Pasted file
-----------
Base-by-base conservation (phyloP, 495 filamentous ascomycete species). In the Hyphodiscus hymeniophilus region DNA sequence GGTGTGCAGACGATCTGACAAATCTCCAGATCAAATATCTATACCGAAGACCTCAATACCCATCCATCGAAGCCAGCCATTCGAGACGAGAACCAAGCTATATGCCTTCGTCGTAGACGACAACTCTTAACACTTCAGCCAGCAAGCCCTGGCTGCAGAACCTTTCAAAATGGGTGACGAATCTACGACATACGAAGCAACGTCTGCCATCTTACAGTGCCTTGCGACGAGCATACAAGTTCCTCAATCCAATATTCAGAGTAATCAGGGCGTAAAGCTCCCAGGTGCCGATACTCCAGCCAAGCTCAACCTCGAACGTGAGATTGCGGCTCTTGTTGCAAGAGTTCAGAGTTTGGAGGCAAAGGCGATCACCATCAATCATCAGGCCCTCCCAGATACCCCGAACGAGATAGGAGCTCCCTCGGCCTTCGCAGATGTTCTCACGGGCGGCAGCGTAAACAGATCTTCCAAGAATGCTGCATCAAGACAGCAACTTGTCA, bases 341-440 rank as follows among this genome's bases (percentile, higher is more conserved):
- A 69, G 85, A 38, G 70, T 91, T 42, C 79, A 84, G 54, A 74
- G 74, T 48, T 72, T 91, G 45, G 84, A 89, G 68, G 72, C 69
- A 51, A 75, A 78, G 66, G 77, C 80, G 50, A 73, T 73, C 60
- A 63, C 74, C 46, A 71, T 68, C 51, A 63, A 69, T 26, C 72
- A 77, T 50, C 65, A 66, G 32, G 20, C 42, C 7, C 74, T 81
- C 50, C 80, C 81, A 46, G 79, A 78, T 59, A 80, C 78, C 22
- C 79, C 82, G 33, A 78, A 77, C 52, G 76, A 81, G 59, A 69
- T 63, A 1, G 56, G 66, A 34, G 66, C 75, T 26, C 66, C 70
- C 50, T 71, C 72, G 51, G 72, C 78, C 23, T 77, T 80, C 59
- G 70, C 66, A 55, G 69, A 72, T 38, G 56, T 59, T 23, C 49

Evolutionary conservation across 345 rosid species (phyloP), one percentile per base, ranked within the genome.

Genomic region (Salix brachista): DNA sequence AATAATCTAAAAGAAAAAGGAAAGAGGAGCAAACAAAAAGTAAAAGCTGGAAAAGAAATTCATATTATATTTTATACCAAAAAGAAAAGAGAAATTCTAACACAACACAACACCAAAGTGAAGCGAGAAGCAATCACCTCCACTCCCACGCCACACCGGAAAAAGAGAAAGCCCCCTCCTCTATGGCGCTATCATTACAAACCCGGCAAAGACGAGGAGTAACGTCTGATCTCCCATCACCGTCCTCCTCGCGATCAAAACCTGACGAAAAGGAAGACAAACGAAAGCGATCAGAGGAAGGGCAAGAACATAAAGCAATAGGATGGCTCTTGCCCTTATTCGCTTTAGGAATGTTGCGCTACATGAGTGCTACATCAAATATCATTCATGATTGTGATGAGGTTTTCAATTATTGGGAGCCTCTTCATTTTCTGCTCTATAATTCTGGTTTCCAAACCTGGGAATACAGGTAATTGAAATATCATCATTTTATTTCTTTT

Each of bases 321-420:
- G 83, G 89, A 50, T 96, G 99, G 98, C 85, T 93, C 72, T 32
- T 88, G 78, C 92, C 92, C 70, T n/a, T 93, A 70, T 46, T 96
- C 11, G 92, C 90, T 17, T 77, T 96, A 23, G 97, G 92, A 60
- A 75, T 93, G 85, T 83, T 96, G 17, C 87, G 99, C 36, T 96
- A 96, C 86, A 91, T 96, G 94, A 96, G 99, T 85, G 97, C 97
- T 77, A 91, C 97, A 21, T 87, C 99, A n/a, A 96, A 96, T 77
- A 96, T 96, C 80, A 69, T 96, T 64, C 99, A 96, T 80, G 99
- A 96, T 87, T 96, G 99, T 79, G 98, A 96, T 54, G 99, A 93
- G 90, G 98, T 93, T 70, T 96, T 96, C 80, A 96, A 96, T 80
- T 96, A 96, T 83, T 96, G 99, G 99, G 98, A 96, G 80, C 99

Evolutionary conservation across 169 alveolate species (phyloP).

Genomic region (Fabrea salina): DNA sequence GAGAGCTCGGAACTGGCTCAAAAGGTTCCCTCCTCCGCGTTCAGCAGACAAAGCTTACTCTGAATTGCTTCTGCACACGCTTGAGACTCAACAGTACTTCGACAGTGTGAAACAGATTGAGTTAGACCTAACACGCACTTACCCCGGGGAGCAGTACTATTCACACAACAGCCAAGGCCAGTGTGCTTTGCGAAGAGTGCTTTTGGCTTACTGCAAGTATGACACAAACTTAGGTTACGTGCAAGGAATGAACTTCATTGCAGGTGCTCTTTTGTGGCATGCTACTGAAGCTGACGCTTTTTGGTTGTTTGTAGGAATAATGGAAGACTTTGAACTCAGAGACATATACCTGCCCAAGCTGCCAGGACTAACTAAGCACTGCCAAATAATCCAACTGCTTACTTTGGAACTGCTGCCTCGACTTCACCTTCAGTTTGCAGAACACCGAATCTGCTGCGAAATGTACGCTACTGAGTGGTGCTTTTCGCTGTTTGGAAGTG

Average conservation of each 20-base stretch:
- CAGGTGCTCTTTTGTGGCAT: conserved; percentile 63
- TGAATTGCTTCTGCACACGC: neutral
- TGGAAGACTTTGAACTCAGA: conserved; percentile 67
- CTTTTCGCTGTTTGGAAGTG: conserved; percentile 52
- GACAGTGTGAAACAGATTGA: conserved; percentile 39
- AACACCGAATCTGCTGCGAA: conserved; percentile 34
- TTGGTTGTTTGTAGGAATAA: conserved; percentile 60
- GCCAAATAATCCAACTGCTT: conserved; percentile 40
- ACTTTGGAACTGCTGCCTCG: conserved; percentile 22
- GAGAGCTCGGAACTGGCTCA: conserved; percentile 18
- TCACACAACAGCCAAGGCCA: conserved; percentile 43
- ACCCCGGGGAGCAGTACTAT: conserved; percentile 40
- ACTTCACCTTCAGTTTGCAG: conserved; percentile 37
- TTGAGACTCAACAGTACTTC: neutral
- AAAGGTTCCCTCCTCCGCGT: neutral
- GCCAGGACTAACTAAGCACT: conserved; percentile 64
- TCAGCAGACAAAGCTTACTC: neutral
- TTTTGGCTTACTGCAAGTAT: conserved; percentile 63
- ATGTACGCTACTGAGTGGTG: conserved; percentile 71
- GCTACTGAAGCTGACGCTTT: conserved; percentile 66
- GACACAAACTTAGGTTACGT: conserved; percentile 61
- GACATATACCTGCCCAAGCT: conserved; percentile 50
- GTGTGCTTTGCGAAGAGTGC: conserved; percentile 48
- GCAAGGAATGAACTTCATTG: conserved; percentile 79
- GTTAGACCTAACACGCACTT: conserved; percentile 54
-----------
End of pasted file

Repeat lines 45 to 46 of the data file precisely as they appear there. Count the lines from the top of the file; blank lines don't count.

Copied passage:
- TTTTGGCTTACTGCAAGTAT: conserved; percentile 63
- ATGTACGCTACTGAGTGGTG: conserved; percentile 71